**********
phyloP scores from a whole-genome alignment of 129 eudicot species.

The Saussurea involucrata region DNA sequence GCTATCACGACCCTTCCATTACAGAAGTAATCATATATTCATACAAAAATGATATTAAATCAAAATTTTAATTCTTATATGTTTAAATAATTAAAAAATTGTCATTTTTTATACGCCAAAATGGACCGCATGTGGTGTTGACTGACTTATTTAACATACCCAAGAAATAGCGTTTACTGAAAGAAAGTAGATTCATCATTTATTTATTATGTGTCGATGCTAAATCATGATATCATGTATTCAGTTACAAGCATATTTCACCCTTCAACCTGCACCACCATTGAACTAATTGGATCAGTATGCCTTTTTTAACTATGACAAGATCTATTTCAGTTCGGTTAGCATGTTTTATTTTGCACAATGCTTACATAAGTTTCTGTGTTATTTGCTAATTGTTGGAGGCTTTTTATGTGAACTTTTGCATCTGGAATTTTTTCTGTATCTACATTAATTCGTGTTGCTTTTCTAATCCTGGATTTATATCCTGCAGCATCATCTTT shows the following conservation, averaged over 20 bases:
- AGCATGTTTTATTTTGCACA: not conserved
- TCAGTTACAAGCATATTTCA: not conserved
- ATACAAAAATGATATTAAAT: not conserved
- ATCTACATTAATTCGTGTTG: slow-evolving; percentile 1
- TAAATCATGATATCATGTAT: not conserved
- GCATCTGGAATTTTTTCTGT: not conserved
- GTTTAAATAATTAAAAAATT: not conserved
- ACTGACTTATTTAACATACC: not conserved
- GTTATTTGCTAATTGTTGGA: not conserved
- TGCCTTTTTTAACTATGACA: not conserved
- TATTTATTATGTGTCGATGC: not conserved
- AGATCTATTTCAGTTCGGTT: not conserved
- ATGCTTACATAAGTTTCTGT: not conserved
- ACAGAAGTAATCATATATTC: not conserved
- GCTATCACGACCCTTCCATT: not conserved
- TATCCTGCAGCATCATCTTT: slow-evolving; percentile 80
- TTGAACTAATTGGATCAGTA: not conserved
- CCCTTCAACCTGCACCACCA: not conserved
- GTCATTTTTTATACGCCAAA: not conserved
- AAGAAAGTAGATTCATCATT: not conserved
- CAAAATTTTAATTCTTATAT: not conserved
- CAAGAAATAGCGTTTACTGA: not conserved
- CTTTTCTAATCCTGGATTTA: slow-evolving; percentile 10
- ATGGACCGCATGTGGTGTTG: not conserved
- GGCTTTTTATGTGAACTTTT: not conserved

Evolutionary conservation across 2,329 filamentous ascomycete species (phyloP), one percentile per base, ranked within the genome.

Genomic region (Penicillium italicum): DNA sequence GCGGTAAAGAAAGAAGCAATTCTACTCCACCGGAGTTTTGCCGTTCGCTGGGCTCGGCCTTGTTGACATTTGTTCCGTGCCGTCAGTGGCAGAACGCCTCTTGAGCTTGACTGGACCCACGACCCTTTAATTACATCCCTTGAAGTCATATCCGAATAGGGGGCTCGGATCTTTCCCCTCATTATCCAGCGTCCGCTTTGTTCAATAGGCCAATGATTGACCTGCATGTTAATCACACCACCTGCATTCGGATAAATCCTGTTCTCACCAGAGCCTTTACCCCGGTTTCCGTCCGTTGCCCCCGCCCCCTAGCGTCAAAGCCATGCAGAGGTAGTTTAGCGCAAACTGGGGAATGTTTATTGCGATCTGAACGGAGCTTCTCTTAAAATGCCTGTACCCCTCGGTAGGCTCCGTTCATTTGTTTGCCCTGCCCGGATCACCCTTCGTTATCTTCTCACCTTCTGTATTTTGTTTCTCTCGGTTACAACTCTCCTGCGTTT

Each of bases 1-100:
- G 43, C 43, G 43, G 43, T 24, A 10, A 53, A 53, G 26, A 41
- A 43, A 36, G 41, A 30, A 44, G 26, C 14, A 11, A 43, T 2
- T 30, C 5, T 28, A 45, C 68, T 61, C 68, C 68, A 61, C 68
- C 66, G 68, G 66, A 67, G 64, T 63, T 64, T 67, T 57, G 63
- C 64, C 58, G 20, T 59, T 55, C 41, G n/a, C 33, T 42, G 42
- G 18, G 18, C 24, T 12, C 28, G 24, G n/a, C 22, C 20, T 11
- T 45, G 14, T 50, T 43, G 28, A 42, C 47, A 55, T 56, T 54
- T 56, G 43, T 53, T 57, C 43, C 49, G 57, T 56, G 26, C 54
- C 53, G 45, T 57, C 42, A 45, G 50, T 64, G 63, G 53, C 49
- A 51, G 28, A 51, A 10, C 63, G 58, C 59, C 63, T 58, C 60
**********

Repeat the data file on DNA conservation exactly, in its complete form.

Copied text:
phyloP scores from a whole-genome alignment of 129 eudicot species.

The Saussurea involucrata region DNA sequence GCTATCACGACCCTTCCATTACAGAAGTAATCATATATTCATACAAAAATGATATTAAATCAAAATTTTAATTCTTATATGTTTAAATAATTAAAAAATTGTCATTTTTTATACGCCAAAATGGACCGCATGTGGTGTTGACTGACTTATTTAACATACCCAAGAAATAGCGTTTACTGAAAGAAAGTAGATTCATCATTTATTTATTATGTGTCGATGCTAAATCATGATATCATGTATTCAGTTACAAGCATATTTCACCCTTCAACCTGCACCACCATTGAACTAATTGGATCAGTATGCCTTTTTTAACTATGACAAGATCTATTTCAGTTCGGTTAGCATGTTTTATTTTGCACAATGCTTACATAAGTTTCTGTGTTATTTGCTAATTGTTGGAGGCTTTTTATGTGAACTTTTGCATCTGGAATTTTTTCTGTATCTACATTAATTCGTGTTGCTTTTCTAATCCTGGATTTATATCCTGCAGCATCATCTTT shows the following conservation, averaged over 20 bases:
- AGCATGTTTTATTTTGCACA: not conserved
- TCAGTTACAAGCATATTTCA: not conserved
- ATACAAAAATGATATTAAAT: not conserved
- ATCTACATTAATTCGTGTTG: slow-evolving; percentile 1
- TAAATCATGATATCATGTAT: not conserved
- GCATCTGGAATTTTTTCTGT: not conserved
- GTTTAAATAATTAAAAAATT: not conserved
- ACTGACTTATTTAACATACC: not conserved
- GTTATTTGCTAATTGTTGGA: not conserved
- TGCCTTTTTTAACTATGACA: not conserved
- TATTTATTATGTGTCGATGC: not conserved
- AGATCTATTTCAGTTCGGTT: not conserved
- ATGCTTACATAAGTTTCTGT: not conserved
- ACAGAAGTAATCATATATTC: not conserved
- GCTATCACGACCCTTCCATT: not conserved
- TATCCTGCAGCATCATCTTT: slow-evolving; percentile 80
- TTGAACTAATTGGATCAGTA: not conserved
- CCCTTCAACCTGCACCACCA: not conserved
- GTCATTTTTTATACGCCAAA: not conserved
- AAGAAAGTAGATTCATCATT: not conserved
- CAAAATTTTAATTCTTATAT: not conserved
- CAAGAAATAGCGTTTACTGA: not conserved
- CTTTTCTAATCCTGGATTTA: slow-evolving; percentile 10
- ATGGACCGCATGTGGTGTTG: not conserved
- GGCTTTTTATGTGAACTTTT: not conserved

Evolutionary conservation across 2,329 filamentous ascomycete species (phyloP), one percentile per base, ranked within the genome.

Genomic region (Penicillium italicum): DNA sequence GCGGTAAAGAAAGAAGCAATTCTACTCCACCGGAGTTTTGCCGTTCGCTGGGCTCGGCCTTGTTGACATTTGTTCCGTGCCGTCAGTGGCAGAACGCCTCTTGAGCTTGACTGGACCCACGACCCTTTAATTACATCCCTTGAAGTCATATCCGAATAGGGGGCTCGGATCTTTCCCCTCATTATCCAGCGTCCGCTTTGTTCAATAGGCCAATGATTGACCTGCATGTTAATCACACCACCTGCATTCGGATAAATCCTGTTCTCACCAGAGCCTTTACCCCGGTTTCCGTCCGTTGCCCCCGCCCCCTAGCGTCAAAGCCATGCAGAGGTAGTTTAGCGCAAACTGGGGAATGTTTATTGCGATCTGAACGGAGCTTCTCTTAAAATGCCTGTACCCCTCGGTAGGCTCCGTTCATTTGTTTGCCCTGCCCGGATCACCCTTCGTTATCTTCTCACCTTCTGTATTTTGTTTCTCTCGGTTACAACTCTCCTGCGTTT

Each of bases 1-100:
- G 43, C 43, G 43, G 43, T 24, A 10, A 53, A 53, G 26, A 41
- A 43, A 36, G 41, A 30, A 44, G 26, C 14, A 11, A 43, T 2
- T 30, C 5, T 28, A 45, C 68, T 61, C 68, C 68, A 61, C 68
- C 66, G 68, G 66, A 67, G 64, T 63, T 64, T 67, T 57, G 63
- C 64, C 58, G 20, T 59, T 55, C 41, G n/a, C 33, T 42, G 42
- G 18, G 18, C 24, T 12, C 28, G 24, G n/a, C 22, C 20, T 11
- T 45, G 14, T 50, T 43, G 28, A 42, C 47, A 55, T 56, T 54
- T 56, G 43, T 53, T 57, C 43, C 49, G 57, T 56, G 26, C 54
- C 53, G 45, T 57, C 42, A 45, G 50, T 64, G 63, G 53, C 49
- A 51, G 28, A 51, A 10, C 63, G 58, C 59, C 63, T 58, C 60